A Publisher’s Secret Weapon
What good is a balloon with no air to fill it? What good is a rocket without the fuel to propel it? Of course, they are no good at all. They all have interesting potential, but that is all.
The same holds true for the Internet. The Internet is nothing but a tool. You can’t hold it or see it, at least not without the secret weapon that publishers have. It is, for all intents and purposes, as empty or as dumb as a rock.
What do people do on the Internet? They can basically do one of three things: They can hear, they can see, and they can read. All the Internet really does is act as the freight train for information. It is strictly a vehicle for the distribution of electrons. There is nothing else that the Internet does.
It is publishers who possess the secret weapon that give the Internet its appeal. It is publishers who use this oft-forgotten secret weapon who will prosper in the coming Internet wars. But let’s call the secret weapon by its other not-so-secret name. It is content that will rule the freight trains and fill the cars with information distilled down to electrons for global distribution.
The publisher is empowered to place that content on paper with ink, on the Internet with pixels, or beamed to a PDA, cell phone, or even a sheet of e-paper by wireless connection. The delivery method is and should be totally irrelevant to both the publisher and the consumer. With the only possible exception that electronic information distribution is by far the fastest and least expensive.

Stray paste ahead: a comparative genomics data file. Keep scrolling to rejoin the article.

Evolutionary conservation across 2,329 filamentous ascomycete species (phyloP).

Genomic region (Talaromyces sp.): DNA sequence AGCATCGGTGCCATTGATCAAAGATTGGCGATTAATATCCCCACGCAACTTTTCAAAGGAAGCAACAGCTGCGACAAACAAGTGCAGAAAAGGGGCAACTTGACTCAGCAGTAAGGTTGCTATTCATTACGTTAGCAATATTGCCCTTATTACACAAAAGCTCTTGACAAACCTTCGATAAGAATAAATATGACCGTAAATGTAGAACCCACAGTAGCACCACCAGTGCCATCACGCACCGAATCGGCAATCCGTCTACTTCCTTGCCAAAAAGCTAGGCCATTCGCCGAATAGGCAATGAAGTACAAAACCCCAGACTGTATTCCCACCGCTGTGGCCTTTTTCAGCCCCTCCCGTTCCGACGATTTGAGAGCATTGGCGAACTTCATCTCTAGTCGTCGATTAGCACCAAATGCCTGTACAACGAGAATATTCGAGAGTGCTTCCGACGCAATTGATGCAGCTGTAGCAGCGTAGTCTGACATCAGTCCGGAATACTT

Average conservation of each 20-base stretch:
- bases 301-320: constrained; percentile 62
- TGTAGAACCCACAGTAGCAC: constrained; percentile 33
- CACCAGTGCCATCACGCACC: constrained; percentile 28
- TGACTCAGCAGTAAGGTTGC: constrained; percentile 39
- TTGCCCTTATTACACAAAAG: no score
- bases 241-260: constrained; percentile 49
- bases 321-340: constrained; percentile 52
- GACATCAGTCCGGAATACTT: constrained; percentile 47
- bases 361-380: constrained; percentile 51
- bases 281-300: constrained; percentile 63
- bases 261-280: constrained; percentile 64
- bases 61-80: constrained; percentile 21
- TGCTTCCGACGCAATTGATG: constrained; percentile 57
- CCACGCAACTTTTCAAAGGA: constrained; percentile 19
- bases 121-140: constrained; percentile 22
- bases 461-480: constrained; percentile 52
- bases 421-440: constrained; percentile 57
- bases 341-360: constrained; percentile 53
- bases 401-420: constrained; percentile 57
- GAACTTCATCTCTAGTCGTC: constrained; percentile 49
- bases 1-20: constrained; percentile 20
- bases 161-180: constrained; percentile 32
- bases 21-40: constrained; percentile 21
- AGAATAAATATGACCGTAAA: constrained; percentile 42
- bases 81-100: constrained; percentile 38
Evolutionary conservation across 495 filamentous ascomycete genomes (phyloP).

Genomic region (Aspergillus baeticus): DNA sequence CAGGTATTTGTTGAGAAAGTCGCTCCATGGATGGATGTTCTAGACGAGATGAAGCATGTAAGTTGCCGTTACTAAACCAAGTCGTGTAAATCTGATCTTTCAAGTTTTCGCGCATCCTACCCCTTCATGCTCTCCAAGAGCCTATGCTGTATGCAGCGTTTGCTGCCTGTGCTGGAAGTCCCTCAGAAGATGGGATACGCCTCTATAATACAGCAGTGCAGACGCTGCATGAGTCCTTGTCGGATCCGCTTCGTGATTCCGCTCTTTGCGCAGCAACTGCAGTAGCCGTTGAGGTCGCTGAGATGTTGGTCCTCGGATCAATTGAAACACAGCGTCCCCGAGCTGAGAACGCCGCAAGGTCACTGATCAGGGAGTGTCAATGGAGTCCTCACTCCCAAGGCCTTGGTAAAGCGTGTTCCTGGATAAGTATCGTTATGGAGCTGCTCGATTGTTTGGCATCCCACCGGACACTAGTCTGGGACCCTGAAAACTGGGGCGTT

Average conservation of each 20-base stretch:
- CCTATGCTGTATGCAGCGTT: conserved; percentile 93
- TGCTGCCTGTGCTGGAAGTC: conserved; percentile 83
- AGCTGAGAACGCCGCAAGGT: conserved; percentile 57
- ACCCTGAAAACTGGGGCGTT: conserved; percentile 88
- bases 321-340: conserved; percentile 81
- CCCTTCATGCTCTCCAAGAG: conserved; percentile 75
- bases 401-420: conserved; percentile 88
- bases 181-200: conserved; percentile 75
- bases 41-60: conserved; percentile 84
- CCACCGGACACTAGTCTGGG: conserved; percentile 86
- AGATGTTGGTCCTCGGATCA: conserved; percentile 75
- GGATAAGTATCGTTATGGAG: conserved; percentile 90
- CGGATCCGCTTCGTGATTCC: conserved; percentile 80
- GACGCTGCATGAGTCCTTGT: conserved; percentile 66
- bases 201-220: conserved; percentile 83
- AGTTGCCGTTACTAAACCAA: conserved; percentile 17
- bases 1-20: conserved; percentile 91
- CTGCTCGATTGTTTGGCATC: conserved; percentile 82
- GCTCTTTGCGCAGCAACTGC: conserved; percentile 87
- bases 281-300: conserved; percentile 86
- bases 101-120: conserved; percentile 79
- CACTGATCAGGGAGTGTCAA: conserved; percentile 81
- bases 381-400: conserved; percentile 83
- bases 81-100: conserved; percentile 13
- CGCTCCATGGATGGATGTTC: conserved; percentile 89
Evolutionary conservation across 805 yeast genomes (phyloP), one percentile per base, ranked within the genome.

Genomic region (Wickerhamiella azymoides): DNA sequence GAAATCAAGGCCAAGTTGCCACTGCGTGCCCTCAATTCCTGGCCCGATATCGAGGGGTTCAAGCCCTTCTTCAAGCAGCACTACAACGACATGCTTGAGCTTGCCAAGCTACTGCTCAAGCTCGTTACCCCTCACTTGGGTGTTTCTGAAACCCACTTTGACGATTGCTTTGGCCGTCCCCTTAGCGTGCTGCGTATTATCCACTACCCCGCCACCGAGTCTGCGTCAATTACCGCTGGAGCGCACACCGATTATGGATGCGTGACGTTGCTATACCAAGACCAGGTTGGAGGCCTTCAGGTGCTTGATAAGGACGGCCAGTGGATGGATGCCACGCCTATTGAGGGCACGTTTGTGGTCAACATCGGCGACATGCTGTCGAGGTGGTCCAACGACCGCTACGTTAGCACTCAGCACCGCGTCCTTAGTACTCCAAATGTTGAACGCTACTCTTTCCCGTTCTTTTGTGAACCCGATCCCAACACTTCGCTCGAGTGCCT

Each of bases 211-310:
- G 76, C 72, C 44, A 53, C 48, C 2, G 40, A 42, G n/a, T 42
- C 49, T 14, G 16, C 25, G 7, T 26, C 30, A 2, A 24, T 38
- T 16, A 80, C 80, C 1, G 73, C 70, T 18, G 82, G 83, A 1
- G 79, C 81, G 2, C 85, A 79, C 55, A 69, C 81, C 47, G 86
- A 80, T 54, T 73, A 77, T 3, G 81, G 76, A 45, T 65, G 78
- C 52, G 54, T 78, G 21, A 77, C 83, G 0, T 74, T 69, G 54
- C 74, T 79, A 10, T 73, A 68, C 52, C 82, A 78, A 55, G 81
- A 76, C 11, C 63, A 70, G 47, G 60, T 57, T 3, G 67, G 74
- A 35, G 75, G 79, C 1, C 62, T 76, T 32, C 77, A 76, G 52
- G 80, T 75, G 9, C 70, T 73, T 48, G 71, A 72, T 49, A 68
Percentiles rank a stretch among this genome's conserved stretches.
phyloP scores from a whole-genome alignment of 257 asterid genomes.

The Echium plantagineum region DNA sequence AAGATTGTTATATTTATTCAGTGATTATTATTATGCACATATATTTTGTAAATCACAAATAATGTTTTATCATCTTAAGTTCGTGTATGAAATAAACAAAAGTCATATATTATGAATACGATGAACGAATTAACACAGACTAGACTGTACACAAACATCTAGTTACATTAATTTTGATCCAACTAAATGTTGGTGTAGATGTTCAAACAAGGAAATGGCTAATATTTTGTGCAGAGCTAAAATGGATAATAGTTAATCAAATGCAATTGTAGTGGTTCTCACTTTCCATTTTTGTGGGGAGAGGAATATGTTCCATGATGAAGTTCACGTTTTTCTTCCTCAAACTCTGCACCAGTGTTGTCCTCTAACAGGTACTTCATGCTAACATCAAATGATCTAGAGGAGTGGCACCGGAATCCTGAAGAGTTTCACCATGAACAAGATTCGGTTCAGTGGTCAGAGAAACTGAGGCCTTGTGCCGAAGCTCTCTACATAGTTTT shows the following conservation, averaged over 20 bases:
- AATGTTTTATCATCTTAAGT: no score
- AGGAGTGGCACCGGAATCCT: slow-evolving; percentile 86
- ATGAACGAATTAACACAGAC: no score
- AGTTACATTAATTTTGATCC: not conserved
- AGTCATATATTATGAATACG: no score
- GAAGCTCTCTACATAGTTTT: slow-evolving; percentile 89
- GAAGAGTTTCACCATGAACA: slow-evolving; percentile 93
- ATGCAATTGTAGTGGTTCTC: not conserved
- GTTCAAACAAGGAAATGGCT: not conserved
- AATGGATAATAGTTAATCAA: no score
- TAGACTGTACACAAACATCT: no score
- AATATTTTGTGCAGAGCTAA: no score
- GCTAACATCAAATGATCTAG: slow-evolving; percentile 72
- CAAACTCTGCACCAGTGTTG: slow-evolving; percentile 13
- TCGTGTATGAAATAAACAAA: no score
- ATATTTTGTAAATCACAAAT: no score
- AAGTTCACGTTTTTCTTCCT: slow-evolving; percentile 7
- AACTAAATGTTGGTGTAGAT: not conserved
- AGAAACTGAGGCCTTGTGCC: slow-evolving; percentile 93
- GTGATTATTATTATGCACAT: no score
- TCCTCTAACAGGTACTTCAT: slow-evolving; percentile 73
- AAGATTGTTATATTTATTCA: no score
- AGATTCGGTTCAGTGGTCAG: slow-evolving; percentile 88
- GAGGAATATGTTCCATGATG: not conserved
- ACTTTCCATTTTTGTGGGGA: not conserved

Now, each consumer has a different reading comfort level. That is OK, we can deliver exactly what they want, when and how they want it. The most important thing to remember is that successful publishers have exactly what the public wants. Content, in the multivaried form of facts, fiction and gossip, all distilled down to one word—information. That is what the Internet is all about. Getting information. Everything else that is going on is a distraction or a subset of getting information.